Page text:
Table 2: The age and gender distribution of patients with frontal bone fractures. Association of frontal bone fracture with maxillay bone fracture and intracranial pathologies

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When the correlations of frontal bone and maxillary bone fractures with intracranial pathologies were examined, the association of frontal bone fractures with pneumocephalus and intra-axial injuries were statistically significant (p < 0.05). Association of frontal bone fracture with intracranial pathologies are shown in [Table 2].

The age and gender distribution of patients with maxillary bone fractures did not differ statistically (p > 0.05). In the maxillary bone fracture group, the frontal sinus anterior wall fracture rate was significantly higher than in the group without maxillary bone fractures (p < 0.05) [Table 2].

When investigated the association of maxillary bone fractures and intracranial pathologies, it was seen that there was no statistically significant difference between maxillary bone fractures and intracranial pathologies (p > 0.05) [Table 3].
Table 3: The age and gender distribution of patients with maxillary bone fractures. Association of maxillary bone fracture with frontal bone fracture and intracranial pathologies

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Of the 22 patients with frontal sinus anterior wall fractures, 4 had pneumocephalus, 1 had extra-axial, 8 had intra-axial, and 10 had brain edema. Of the 9 patients with frontal sinus posterior wall fractures, 4 had pneumocephalus, 1 had extra-axial, 7 had intra-axial, and 6 had brain edema. Of the 3 patients with displaced frontal bone fractures, 1 had pneumocephalus, 1 had intra-axial and 1 had brain edema. Statistical evaluation could not be made in all groups due to insufficient data.

When anterior-posterior wall fractures and concomitant craniocerebral injuries were examined, the relation of posterior wall fractures with pneumocephalus and PC was found to be statistically significant (p < 0.001). When the association of displaced and non-displaced fractures with craniocerebral injuries was investigated, displaced frontal bone fractures and PC were found to be statistically significant (p < 0.001) [Table 4].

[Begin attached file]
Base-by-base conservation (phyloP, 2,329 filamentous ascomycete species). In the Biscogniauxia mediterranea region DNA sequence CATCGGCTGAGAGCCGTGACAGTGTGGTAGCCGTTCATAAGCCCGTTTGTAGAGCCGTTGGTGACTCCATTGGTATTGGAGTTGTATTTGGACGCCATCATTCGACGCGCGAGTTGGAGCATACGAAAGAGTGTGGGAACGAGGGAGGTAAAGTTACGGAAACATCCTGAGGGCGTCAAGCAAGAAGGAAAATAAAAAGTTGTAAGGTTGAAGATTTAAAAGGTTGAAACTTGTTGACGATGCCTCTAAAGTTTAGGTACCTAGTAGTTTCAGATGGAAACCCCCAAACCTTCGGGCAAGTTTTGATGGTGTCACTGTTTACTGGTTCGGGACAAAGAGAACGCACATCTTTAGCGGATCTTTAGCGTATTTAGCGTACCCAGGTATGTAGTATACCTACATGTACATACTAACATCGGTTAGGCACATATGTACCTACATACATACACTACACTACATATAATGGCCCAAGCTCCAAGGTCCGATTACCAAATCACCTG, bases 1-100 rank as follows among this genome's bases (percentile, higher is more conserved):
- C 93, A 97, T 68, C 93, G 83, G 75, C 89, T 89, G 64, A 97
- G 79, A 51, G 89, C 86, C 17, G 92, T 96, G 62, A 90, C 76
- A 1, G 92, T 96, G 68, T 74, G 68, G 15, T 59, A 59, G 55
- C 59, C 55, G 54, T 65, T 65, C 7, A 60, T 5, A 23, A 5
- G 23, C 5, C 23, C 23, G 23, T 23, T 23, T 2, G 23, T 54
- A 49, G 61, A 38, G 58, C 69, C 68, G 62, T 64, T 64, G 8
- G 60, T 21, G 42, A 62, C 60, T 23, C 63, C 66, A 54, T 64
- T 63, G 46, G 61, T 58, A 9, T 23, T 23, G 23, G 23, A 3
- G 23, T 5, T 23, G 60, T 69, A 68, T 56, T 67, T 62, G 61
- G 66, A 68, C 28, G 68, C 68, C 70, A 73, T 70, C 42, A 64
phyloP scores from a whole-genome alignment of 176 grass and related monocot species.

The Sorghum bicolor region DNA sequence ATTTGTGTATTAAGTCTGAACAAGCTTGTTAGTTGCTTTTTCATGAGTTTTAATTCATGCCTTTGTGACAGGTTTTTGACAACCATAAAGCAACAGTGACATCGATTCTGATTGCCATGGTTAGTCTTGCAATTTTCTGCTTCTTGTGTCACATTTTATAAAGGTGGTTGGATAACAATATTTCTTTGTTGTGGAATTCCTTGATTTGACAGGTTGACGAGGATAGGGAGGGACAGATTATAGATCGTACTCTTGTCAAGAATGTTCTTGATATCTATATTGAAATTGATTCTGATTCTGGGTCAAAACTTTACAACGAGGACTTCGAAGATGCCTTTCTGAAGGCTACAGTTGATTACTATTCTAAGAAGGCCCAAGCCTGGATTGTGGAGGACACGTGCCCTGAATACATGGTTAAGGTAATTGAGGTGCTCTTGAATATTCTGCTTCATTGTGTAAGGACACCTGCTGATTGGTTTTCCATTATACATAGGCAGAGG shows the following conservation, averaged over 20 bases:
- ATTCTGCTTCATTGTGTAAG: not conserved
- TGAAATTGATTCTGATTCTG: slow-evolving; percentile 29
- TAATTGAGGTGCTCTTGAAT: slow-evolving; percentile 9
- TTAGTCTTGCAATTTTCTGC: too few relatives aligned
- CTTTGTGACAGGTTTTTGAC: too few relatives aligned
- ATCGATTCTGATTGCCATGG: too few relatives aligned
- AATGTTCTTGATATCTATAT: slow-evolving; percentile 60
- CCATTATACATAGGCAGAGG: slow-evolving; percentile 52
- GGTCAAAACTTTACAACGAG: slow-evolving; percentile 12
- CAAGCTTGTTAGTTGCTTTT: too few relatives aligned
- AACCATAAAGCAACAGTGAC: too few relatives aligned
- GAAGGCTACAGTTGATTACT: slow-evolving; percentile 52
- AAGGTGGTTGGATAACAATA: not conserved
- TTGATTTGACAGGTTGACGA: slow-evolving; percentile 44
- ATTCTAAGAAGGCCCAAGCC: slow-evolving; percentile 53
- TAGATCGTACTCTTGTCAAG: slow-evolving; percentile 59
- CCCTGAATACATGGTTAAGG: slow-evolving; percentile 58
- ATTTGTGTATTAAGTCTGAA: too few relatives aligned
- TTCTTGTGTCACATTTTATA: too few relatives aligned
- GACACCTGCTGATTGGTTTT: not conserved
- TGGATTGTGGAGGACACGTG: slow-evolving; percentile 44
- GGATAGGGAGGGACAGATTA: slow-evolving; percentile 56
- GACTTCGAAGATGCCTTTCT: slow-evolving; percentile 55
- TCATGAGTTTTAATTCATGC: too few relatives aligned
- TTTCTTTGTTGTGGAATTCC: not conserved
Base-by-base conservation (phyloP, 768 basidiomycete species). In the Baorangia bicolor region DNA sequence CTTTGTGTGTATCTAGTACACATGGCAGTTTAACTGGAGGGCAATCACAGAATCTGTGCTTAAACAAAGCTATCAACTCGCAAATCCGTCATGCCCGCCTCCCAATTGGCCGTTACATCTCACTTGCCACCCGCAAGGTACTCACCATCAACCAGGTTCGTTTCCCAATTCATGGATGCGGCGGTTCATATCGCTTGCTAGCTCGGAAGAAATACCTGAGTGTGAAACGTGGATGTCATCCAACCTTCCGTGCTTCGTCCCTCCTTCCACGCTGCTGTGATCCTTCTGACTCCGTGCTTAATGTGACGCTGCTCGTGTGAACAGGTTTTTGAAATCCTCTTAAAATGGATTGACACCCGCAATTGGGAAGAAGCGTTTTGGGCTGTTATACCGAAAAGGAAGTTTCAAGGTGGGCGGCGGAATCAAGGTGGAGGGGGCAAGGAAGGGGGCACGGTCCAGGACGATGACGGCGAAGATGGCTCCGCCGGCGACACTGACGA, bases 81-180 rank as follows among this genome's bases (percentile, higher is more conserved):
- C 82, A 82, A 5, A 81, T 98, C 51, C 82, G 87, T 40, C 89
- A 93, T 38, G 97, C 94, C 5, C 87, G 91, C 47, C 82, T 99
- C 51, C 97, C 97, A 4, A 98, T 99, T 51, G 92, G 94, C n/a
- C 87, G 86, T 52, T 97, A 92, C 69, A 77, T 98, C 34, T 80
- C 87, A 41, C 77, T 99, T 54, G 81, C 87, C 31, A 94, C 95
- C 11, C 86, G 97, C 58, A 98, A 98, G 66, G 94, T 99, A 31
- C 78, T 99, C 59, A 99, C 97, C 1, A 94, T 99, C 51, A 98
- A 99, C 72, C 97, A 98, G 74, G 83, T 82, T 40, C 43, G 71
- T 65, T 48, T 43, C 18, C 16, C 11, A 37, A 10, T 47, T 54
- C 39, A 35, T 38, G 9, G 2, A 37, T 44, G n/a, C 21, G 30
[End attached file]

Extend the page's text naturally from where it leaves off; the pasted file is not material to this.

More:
Table 4: Correlations of frontal bone fractures with pneumocephalus and parenchymal contusion

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Considering the association of intracranial pathologies among themselves, the association of pneumocephalus with SAH, PC, PH and edema; association of SDH with SAH, EDH and PH; association of SAH with PC and PH; association of PH with SAH, PC and edema; and association of PC with SAH, PH and edema were statistically significant (p < 0.05). Association of frontal, parietal, sphenoid, occipital and temporal bone fractures was not statistically significant.


   Discussion Top


Traumatic head injuries are often associated with maxillofacial fractures. The presence of maxillofacial fractures is an important parameter since they increase mortality and morbidity in traumatic head injuries. Head injuries are more common in young male patients.[12] In our study, the male/female ratio was 4.3, and the mean age was 40.1 SD16.6. In a study in Turkey determined that trauma in males was significantly higher than in women (16.7%- 83.3%).[13] The results were compatible with other literature.

In a study, it was found that 6.2-12.14% of adult patients with head trauma had fractures in the cranial bones.[14] Cranial bones are seen as frontal, parietal, occipital and sphenoid bone fractures. In these bones, frontal bone fractures usually occur as a result of high-energy trauma, and concurrent central system damage is common (73%).[15]

Intracranial injuries were identified as concomitant injuries to head and facial trauma. Pathologies such as CSF leak, cranial base fractures, brain contusion or laceration, pneumocephalus and intracranial hemorrhage can be seen as central nervous system damage.[14],[16] According to an investigation, intracranial hemorrhage was detected 16.4% of the patients with craniofacial fracture.[17]